You've asked if information in my book would be "effective" ~  and of course, by now I think you know me well enough (having read some of my posts on our site) to know how I would answer that question. I consider mourning an active rather than a passive process. If we are willing to do the work that is required, grief can be understood, worked with and managed. And since there is no specific time frame, it is never too late to do the work of mourning. Don't put too much stock in the title of my book ~ what you will learn certainly is applicable beyond that first year. I think the more you learn about what is normal in grief, the better prepared you are to deal with it and manage it ~ so yes, of course I think my book will be of benefit to you, regardless of where you are in your own grief journey. It contains information that I think everyone should know, and it includes lots of specific suggestions for managing your own grief reactions.

As I suspect you already know, I am a firm believer in learning all we can about this very important experience, because none of us is immune from loss. When you really stop to think about it, life is one series of losses after another ~ some more difficult than others, to be sure, but losses nonetheless. This death of your father will not be the last time you are faced with coping with significant loss in your life. It seems to me, then, that if life is filled with loss, then it behooves us to learn all we can about grief and how best to deal with it.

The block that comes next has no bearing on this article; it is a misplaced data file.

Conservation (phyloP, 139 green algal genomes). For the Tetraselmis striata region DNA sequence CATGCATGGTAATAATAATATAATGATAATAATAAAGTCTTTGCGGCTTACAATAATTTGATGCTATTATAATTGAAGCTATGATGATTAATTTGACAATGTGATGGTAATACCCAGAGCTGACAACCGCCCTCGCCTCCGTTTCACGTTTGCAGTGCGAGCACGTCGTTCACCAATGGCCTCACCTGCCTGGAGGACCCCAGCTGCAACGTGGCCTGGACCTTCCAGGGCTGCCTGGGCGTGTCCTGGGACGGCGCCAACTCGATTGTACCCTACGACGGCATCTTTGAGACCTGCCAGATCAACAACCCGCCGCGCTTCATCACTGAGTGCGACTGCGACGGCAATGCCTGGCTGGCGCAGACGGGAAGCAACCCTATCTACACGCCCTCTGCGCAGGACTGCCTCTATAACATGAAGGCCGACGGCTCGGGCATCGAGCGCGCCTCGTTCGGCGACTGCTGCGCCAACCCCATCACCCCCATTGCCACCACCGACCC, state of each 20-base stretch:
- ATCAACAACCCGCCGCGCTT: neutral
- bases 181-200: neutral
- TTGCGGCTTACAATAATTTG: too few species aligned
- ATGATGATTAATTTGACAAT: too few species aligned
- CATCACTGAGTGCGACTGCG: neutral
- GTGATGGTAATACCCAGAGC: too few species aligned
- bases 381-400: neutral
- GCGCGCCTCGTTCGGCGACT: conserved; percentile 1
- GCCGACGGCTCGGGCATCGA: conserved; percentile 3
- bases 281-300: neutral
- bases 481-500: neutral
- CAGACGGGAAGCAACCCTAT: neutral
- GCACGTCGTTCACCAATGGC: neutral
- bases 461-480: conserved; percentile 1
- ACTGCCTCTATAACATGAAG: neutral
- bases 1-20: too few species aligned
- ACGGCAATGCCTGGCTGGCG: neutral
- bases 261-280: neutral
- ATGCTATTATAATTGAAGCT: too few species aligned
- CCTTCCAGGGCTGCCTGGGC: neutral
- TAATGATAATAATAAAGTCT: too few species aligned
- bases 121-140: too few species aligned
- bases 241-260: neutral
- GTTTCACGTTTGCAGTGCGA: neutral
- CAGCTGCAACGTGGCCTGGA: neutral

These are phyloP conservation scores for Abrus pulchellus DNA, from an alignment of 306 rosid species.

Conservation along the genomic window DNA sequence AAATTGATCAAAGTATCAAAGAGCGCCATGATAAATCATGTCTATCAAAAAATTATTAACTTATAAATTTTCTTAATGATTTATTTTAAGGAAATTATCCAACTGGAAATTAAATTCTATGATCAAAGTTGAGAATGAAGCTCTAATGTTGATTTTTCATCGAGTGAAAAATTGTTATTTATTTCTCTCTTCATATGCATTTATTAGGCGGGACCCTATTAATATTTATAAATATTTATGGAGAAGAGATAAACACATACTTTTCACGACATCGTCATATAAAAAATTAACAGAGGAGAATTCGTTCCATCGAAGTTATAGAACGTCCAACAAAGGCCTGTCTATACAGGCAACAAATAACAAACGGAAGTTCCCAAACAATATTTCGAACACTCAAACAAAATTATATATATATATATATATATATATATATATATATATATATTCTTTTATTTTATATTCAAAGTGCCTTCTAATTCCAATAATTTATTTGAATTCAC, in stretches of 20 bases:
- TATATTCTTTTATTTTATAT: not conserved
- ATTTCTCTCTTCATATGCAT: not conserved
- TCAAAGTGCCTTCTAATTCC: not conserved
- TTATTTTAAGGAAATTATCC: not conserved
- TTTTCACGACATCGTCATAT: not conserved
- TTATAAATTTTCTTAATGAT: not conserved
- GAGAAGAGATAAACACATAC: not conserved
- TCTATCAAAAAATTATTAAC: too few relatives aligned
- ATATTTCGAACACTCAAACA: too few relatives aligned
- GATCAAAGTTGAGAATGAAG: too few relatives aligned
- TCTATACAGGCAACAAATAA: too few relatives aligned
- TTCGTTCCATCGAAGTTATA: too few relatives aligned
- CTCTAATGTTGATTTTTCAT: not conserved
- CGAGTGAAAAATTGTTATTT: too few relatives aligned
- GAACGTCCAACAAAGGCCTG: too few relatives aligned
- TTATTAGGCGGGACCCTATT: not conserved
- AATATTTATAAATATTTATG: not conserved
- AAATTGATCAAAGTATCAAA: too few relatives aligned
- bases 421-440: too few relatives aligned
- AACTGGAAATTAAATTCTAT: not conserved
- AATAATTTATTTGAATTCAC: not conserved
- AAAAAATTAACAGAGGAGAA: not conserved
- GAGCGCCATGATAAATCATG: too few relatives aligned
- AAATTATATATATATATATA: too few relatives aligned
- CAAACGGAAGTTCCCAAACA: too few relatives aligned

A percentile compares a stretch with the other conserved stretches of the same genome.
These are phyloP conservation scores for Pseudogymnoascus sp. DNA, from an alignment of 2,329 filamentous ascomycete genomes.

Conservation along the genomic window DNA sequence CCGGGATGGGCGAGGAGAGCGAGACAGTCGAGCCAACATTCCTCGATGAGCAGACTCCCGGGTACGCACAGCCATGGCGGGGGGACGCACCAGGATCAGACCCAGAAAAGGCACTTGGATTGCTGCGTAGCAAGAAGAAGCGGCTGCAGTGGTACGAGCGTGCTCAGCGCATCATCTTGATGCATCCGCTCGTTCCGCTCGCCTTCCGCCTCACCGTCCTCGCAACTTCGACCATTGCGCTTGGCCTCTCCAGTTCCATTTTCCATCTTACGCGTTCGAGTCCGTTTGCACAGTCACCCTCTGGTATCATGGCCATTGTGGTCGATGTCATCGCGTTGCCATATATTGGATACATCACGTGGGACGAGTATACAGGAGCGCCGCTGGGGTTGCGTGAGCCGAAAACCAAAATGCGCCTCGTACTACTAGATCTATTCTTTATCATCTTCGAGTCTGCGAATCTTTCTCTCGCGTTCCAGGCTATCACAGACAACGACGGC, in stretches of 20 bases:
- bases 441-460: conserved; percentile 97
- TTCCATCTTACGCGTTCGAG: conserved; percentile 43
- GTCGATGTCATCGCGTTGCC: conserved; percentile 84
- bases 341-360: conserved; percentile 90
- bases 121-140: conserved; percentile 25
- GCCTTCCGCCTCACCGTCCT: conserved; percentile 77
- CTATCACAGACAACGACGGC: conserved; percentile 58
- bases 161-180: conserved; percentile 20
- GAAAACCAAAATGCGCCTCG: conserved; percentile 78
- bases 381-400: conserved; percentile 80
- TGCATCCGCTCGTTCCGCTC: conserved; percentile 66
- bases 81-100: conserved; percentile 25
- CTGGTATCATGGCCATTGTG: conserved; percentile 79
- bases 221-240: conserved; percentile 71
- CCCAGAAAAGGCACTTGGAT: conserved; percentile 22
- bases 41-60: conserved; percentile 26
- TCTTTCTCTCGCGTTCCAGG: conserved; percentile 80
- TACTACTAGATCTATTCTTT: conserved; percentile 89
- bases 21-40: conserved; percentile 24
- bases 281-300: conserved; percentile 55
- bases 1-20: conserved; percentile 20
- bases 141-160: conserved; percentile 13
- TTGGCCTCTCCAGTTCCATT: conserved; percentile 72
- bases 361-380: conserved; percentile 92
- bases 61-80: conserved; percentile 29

I also believe that effective grief work is not done alone ~ so I urge you to do whatever you can to find a safe place where you can talk about what you are thinking and feeling ~ whether that is writing in a journal, or talking with a trusted friend or clergyperson, participating in a support group, or joining another online discussion group, where you won't be recognized by other family members.

So yes, by all means, read my book ~ and please do let me know what you think of it ~ but recognize that there are many other active, participatory things you can do to help yourself heal, too. My hope for you is that you will think of these as gifts you can give yourself, because you are worth it and you certainly deserve it.